Music review: Green Umbrella concert at Walt Disney Concert Hall
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Satisfied customers of the Green Umbrella series, and there are many, may recognize recurring programming patterns in the series. In the Los Angeles Philharmonic’s long-running, dedicated contemporary music series, we might hear 20th century masterpieces, as with Schoenberg’s classic “Pierrot Lunaire” last month, or world premiere-stocked “what’s next” brand programs. As witnessed with Tuesday’s “Green Umbrella” installment, “Focus on Eötvös,” the series also extends valuable spotlights to living composers deserving wider recognition.
Renowned internationally but too rarely heard on the left coast, Peter Eötvös was last showcased hereabouts at the Ojai Music Festival in 2007 (where he conducted). He is a fascinating, complicated, engaging and even slyly funny musician, possibly poised to inherit the legacy as Hungary’s greatest living composer, with the passing of György Ligeti (although György Kurtág is also in that sweepstakes).
As heard through three pieces on Tuesday, Eötvös’ musical palette, not unlike those of Ligeti and Kurtag, moves in multiple directions at once, resisting easy dogma or description. He happily wanders through Modernism and music’s deeper history channels -- as with his imagined exchange between Mozart father and son in “Korrespondenz,” played here by the grand, game Calder String Quartet -- to compelling and freshly expressive ends.
Eötvös’ theater-related music background also filters into his sometimes wily imagination and re-inventive leanings in compositional settings. “Snatches of a Conversation,” conducted by Gregory Vajda (replacing the injured Lionel Bringuier), wields its edgy yet playful contemporary language, with soloist spots going to a double-belled trumpet (Brandon Ridenour) and a speaker (the charismatic Timur Bekbosunov), issuing half-absurd texts softly enough to lure our eavesdropping instincts.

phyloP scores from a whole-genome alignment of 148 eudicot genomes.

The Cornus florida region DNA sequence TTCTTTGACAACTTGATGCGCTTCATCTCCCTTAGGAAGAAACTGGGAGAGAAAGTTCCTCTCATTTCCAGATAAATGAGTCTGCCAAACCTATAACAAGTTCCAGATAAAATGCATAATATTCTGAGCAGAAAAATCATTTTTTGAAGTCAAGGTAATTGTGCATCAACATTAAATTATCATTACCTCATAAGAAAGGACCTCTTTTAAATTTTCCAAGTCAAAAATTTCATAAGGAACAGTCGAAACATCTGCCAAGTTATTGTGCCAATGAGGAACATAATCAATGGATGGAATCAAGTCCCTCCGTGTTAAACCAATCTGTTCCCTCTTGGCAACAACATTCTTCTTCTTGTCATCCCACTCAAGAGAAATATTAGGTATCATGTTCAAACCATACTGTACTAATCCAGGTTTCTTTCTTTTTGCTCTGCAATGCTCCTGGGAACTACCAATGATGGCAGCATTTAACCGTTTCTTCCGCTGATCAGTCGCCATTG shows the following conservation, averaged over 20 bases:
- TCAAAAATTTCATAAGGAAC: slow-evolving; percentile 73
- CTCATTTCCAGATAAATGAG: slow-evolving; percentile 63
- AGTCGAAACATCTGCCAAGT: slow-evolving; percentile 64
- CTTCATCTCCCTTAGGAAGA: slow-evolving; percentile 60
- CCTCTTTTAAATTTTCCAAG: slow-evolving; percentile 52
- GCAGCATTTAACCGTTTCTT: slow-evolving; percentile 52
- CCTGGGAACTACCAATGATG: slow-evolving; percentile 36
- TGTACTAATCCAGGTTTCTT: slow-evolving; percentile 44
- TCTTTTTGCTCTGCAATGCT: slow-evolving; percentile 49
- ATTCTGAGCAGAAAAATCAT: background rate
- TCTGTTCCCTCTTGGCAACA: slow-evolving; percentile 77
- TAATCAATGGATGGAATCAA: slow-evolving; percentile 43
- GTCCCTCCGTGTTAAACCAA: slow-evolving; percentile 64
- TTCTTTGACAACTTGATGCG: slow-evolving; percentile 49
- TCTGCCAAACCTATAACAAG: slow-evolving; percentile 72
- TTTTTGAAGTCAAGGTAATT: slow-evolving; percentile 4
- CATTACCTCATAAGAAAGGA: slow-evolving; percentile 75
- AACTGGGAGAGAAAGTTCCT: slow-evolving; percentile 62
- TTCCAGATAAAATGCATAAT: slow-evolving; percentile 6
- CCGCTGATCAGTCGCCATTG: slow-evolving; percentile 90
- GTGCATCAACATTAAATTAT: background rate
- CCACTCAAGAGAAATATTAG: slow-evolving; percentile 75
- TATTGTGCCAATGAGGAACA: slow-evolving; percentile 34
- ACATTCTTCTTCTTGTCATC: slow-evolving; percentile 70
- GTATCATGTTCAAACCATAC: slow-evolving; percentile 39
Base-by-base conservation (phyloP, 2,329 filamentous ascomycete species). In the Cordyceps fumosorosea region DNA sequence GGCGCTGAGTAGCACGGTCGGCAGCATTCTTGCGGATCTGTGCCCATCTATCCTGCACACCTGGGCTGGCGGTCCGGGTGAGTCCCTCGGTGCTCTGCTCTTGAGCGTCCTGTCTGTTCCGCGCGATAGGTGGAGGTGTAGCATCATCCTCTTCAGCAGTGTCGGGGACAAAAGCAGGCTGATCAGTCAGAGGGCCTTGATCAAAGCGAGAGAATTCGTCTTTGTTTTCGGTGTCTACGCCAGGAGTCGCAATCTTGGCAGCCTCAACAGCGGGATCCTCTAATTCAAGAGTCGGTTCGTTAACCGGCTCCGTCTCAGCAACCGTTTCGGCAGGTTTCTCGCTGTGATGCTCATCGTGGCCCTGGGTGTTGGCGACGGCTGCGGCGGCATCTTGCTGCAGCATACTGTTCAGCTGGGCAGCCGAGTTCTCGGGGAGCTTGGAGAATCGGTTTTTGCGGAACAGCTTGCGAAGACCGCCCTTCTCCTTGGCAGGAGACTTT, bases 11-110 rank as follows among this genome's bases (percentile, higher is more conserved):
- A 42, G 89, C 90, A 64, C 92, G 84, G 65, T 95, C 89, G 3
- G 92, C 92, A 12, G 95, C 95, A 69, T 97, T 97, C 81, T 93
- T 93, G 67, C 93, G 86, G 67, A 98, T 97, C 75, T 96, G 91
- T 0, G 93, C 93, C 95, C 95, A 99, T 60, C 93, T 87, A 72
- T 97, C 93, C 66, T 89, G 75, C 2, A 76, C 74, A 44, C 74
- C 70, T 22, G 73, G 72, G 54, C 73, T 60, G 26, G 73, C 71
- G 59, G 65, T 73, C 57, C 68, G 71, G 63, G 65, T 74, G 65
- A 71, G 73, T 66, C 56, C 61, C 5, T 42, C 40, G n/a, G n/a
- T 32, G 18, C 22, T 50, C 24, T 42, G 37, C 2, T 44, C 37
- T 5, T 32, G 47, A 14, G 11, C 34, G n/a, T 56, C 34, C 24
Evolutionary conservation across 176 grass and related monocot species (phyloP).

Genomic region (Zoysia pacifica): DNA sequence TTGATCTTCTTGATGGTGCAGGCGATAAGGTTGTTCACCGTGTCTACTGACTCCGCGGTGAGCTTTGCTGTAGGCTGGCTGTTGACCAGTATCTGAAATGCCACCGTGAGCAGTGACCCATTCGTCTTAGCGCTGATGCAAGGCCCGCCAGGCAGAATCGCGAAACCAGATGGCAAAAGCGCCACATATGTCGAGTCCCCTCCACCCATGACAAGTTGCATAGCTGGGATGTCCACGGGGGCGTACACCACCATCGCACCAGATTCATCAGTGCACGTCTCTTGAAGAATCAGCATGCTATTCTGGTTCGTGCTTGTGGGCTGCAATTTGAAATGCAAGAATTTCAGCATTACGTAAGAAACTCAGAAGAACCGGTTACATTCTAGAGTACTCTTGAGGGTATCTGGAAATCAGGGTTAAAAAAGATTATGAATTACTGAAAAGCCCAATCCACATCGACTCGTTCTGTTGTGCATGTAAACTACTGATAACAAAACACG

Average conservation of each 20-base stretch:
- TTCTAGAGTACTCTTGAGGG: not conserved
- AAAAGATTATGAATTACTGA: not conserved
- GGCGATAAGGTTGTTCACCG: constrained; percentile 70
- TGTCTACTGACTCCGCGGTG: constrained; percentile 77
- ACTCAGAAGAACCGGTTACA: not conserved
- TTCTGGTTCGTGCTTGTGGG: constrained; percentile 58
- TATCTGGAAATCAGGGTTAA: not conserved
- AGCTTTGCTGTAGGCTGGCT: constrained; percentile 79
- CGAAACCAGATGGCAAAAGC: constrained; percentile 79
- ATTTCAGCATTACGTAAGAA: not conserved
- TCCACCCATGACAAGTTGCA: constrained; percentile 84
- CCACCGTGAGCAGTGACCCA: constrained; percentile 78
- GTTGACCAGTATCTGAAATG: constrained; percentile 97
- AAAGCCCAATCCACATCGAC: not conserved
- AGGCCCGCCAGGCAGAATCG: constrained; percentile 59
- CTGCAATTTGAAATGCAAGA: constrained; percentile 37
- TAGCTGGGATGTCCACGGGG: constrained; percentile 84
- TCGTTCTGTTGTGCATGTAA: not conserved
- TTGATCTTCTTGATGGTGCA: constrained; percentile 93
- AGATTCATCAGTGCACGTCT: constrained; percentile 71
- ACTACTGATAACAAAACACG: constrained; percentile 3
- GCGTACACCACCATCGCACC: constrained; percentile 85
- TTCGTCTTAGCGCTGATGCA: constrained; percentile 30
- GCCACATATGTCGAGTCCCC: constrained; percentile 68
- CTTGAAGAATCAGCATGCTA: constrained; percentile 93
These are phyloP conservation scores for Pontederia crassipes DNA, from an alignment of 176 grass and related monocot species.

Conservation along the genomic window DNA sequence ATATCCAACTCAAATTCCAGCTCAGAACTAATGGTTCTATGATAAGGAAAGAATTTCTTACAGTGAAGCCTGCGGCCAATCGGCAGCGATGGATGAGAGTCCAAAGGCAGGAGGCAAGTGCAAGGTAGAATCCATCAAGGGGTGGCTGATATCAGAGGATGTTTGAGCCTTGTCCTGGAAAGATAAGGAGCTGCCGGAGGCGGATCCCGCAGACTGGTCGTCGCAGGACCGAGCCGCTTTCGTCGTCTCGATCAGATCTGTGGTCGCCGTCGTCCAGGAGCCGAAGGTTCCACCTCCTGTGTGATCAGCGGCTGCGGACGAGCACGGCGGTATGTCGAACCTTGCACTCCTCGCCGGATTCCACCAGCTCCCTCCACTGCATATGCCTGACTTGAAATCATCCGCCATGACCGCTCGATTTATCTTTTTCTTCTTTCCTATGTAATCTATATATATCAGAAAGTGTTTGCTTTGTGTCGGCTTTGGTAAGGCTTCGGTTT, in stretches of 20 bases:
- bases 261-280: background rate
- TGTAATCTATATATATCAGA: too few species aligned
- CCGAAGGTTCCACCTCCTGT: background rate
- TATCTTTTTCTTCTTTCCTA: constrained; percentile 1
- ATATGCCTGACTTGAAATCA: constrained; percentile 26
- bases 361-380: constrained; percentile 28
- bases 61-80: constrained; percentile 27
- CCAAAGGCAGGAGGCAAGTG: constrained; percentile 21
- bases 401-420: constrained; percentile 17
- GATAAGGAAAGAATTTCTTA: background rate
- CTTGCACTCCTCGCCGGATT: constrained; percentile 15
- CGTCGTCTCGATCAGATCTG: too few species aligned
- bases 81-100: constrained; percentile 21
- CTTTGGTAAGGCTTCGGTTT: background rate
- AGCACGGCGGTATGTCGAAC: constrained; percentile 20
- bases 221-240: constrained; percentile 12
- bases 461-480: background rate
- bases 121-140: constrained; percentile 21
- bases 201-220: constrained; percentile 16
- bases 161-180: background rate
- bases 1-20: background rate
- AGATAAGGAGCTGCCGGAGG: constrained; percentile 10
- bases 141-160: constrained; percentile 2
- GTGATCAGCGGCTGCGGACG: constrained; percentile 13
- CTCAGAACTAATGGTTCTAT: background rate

Echoes of Hungarian music mark his “Sonata per sei,” given its U.S. premiere in Ojai. Written in tribute to Bartok during his 125th birthday year, the piece is a post-post-Modern tour de force, for three percussionists, a sampler keyboardist and, at the gripping sonic epicenter, twin pianists, roles filled expertly by Mark Robson and Bryan Pezzone.
Opening the evening, on a logically linked note, was music by the composer’s gifted protege and assistant, Lithuanian Vykintas Baltakas. His “(co)ro(na)” is a picturesque study in tensions and texture, with instruments producing high, antic fluttering sounds about the grounding force of piano, percussion and long tones on horn. Some strange and sonic tone poetry is at hand, with the bracing sounds balanced by suspended clouds of harmony. Like his mentor, this composer adroitly addresses both the now and the then.
-- Josef Woodard